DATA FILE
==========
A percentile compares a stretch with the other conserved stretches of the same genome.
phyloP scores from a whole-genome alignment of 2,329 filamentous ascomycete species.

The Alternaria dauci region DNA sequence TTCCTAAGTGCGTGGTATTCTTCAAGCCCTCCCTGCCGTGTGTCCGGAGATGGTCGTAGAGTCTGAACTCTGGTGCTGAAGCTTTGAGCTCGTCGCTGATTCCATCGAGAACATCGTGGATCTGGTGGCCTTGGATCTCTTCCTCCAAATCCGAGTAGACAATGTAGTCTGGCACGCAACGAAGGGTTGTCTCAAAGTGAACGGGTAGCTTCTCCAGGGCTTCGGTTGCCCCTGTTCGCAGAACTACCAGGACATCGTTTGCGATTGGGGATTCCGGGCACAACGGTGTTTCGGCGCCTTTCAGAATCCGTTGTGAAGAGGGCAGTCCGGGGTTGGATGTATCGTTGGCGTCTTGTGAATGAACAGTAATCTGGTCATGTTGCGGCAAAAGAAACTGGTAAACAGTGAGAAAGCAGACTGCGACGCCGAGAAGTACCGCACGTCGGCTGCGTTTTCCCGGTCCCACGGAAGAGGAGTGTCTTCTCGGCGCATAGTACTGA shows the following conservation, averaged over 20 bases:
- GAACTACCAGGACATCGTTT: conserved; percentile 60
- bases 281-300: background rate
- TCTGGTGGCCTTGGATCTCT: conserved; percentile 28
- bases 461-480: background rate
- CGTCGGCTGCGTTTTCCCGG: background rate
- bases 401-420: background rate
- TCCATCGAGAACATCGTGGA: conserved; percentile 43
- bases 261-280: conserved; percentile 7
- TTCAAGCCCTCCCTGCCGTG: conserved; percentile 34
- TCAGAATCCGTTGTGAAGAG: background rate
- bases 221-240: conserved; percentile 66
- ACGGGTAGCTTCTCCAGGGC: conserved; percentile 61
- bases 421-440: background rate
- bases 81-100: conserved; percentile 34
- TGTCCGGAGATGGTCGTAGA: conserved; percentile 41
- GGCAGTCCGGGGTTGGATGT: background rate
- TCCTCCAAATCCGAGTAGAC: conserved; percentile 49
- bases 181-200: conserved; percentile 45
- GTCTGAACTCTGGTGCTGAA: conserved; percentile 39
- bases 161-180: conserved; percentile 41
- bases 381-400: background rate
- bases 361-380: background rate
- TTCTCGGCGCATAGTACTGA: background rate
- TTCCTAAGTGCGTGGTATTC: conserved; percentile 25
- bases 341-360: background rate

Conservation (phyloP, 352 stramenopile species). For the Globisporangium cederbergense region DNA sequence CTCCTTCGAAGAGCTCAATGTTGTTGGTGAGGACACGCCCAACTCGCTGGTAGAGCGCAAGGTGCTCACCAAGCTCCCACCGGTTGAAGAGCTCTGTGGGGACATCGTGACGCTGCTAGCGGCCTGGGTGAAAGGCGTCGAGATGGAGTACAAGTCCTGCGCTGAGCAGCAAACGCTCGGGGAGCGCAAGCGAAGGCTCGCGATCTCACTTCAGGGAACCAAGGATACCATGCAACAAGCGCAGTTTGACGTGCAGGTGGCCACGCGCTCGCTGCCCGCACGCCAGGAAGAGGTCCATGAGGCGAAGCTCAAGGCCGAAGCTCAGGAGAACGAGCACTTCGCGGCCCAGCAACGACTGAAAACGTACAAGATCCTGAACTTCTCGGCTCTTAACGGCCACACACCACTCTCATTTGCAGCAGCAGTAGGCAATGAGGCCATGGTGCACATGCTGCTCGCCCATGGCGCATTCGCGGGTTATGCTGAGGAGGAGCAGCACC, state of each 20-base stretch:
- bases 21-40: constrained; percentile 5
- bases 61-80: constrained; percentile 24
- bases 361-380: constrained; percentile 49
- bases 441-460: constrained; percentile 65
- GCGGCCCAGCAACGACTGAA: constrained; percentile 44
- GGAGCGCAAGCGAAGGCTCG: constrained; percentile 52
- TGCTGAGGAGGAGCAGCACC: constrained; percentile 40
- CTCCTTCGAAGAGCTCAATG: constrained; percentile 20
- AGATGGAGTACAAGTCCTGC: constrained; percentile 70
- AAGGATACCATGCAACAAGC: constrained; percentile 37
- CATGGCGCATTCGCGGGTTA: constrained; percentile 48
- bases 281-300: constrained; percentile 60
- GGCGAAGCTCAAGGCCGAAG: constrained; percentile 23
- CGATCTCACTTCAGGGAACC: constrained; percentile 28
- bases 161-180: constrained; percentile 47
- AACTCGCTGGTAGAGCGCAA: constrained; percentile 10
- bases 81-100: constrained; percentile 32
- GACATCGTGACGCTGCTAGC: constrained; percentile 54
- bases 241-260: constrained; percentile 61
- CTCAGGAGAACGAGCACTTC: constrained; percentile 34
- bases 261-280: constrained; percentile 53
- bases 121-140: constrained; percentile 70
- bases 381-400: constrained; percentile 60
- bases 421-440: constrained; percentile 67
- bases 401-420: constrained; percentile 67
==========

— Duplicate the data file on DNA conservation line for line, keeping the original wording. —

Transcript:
A percentile compares a stretch with the other conserved stretches of the same genome.
phyloP scores from a whole-genome alignment of 2,329 filamentous ascomycete species.

The Alternaria dauci region DNA sequence TTCCTAAGTGCGTGGTATTCTTCAAGCCCTCCCTGCCGTGTGTCCGGAGATGGTCGTAGAGTCTGAACTCTGGTGCTGAAGCTTTGAGCTCGTCGCTGATTCCATCGAGAACATCGTGGATCTGGTGGCCTTGGATCTCTTCCTCCAAATCCGAGTAGACAATGTAGTCTGGCACGCAACGAAGGGTTGTCTCAAAGTGAACGGGTAGCTTCTCCAGGGCTTCGGTTGCCCCTGTTCGCAGAACTACCAGGACATCGTTTGCGATTGGGGATTCCGGGCACAACGGTGTTTCGGCGCCTTTCAGAATCCGTTGTGAAGAGGGCAGTCCGGGGTTGGATGTATCGTTGGCGTCTTGTGAATGAACAGTAATCTGGTCATGTTGCGGCAAAAGAAACTGGTAAACAGTGAGAAAGCAGACTGCGACGCCGAGAAGTACCGCACGTCGGCTGCGTTTTCCCGGTCCCACGGAAGAGGAGTGTCTTCTCGGCGCATAGTACTGA shows the following conservation, averaged over 20 bases:
- GAACTACCAGGACATCGTTT: conserved; percentile 60
- bases 281-300: background rate
- TCTGGTGGCCTTGGATCTCT: conserved; percentile 28
- bases 461-480: background rate
- CGTCGGCTGCGTTTTCCCGG: background rate
- bases 401-420: background rate
- TCCATCGAGAACATCGTGGA: conserved; percentile 43
- bases 261-280: conserved; percentile 7
- TTCAAGCCCTCCCTGCCGTG: conserved; percentile 34
- TCAGAATCCGTTGTGAAGAG: background rate
- bases 221-240: conserved; percentile 66
- ACGGGTAGCTTCTCCAGGGC: conserved; percentile 61
- bases 421-440: background rate
- bases 81-100: conserved; percentile 34
- TGTCCGGAGATGGTCGTAGA: conserved; percentile 41
- GGCAGTCCGGGGTTGGATGT: background rate
- TCCTCCAAATCCGAGTAGAC: conserved; percentile 49
- bases 181-200: conserved; percentile 45
- GTCTGAACTCTGGTGCTGAA: conserved; percentile 39
- bases 161-180: conserved; percentile 41
- bases 381-400: background rate
- bases 361-380: background rate
- TTCTCGGCGCATAGTACTGA: background rate
- TTCCTAAGTGCGTGGTATTC: conserved; percentile 25
- bases 341-360: background rate

Conservation (phyloP, 352 stramenopile species). For the Globisporangium cederbergense region DNA sequence CTCCTTCGAAGAGCTCAATGTTGTTGGTGAGGACACGCCCAACTCGCTGGTAGAGCGCAAGGTGCTCACCAAGCTCCCACCGGTTGAAGAGCTCTGTGGGGACATCGTGACGCTGCTAGCGGCCTGGGTGAAAGGCGTCGAGATGGAGTACAAGTCCTGCGCTGAGCAGCAAACGCTCGGGGAGCGCAAGCGAAGGCTCGCGATCTCACTTCAGGGAACCAAGGATACCATGCAACAAGCGCAGTTTGACGTGCAGGTGGCCACGCGCTCGCTGCCCGCACGCCAGGAAGAGGTCCATGAGGCGAAGCTCAAGGCCGAAGCTCAGGAGAACGAGCACTTCGCGGCCCAGCAACGACTGAAAACGTACAAGATCCTGAACTTCTCGGCTCTTAACGGCCACACACCACTCTCATTTGCAGCAGCAGTAGGCAATGAGGCCATGGTGCACATGCTGCTCGCCCATGGCGCATTCGCGGGTTATGCTGAGGAGGAGCAGCACC, state of each 20-base stretch:
- bases 21-40: constrained; percentile 5
- bases 61-80: constrained; percentile 24
- bases 361-380: constrained; percentile 49
- bases 441-460: constrained; percentile 65
- GCGGCCCAGCAACGACTGAA: constrained; percentile 44
- GGAGCGCAAGCGAAGGCTCG: constrained; percentile 52
- TGCTGAGGAGGAGCAGCACC: constrained; percentile 40
- CTCCTTCGAAGAGCTCAATG: constrained; percentile 20
- AGATGGAGTACAAGTCCTGC: constrained; percentile 70
- AAGGATACCATGCAACAAGC: constrained; percentile 37
- CATGGCGCATTCGCGGGTTA: constrained; percentile 48
- bases 281-300: constrained; percentile 60
- GGCGAAGCTCAAGGCCGAAG: constrained; percentile 23
- CGATCTCACTTCAGGGAACC: constrained; percentile 28
- bases 161-180: constrained; percentile 47
- AACTCGCTGGTAGAGCGCAA: constrained; percentile 10
- bases 81-100: constrained; percentile 32
- GACATCGTGACGCTGCTAGC: constrained; percentile 54
- bases 241-260: constrained; percentile 61
- CTCAGGAGAACGAGCACTTC: constrained; percentile 34
- bases 261-280: constrained; percentile 53
- bases 121-140: constrained; percentile 70
- bases 381-400: constrained; percentile 60
- bases 421-440: constrained; percentile 67
- bases 401-420: constrained; percentile 67